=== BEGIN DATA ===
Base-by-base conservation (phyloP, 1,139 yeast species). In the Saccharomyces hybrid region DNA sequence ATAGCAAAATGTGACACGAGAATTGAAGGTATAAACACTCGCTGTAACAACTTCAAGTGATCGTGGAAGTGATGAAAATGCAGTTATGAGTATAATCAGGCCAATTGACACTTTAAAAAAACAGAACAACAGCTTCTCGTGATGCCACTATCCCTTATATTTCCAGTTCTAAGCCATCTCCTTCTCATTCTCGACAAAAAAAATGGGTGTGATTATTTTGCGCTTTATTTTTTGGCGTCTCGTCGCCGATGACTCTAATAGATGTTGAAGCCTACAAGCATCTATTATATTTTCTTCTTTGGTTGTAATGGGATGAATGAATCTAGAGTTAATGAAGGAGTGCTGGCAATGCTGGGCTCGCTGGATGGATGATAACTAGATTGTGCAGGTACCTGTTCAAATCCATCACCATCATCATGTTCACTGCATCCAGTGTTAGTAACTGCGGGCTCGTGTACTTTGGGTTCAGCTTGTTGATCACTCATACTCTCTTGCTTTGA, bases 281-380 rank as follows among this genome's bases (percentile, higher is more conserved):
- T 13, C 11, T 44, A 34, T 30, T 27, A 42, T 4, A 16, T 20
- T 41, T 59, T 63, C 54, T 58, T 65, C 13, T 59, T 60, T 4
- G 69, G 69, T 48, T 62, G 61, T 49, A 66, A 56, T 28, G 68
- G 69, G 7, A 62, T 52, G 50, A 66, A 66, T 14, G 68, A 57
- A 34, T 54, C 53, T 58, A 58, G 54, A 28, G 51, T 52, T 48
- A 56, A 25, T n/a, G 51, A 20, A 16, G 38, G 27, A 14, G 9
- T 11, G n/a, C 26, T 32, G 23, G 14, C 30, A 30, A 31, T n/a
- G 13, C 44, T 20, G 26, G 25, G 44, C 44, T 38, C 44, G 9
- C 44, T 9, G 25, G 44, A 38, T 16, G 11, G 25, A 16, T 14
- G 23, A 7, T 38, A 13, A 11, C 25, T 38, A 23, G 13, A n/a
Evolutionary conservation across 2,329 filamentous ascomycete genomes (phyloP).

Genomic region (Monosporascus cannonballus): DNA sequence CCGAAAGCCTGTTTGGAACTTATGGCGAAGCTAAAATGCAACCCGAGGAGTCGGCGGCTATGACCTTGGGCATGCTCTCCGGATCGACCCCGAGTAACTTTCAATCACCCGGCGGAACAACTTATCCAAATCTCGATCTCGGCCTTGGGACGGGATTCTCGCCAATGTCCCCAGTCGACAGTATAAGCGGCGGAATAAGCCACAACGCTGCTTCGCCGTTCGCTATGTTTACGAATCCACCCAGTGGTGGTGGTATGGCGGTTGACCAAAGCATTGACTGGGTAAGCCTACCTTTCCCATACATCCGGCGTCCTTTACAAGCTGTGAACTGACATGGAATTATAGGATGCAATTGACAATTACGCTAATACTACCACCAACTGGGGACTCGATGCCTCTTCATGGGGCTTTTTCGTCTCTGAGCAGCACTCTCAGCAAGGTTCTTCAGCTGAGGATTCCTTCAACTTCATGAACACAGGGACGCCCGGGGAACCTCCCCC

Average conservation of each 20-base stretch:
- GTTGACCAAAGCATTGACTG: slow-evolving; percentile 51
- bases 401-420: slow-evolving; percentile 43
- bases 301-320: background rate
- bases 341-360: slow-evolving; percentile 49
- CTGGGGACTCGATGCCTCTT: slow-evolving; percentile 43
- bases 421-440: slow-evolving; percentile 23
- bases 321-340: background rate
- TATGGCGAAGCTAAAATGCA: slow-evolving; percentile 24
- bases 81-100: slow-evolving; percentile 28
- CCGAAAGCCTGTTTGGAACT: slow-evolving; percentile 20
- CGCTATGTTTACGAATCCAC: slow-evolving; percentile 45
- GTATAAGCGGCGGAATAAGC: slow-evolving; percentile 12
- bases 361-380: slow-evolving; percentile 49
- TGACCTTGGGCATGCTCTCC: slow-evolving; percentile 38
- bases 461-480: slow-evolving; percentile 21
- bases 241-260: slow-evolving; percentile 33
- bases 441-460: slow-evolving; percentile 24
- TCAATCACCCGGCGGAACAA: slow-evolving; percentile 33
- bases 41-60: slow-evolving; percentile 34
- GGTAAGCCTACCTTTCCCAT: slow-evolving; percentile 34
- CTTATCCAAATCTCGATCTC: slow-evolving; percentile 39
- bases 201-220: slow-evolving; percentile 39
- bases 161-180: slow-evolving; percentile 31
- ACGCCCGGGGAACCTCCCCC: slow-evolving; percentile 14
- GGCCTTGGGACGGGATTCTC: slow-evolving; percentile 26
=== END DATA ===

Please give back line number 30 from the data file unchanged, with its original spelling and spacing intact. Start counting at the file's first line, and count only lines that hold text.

- bases 241-260: slow-evolving; percentile 33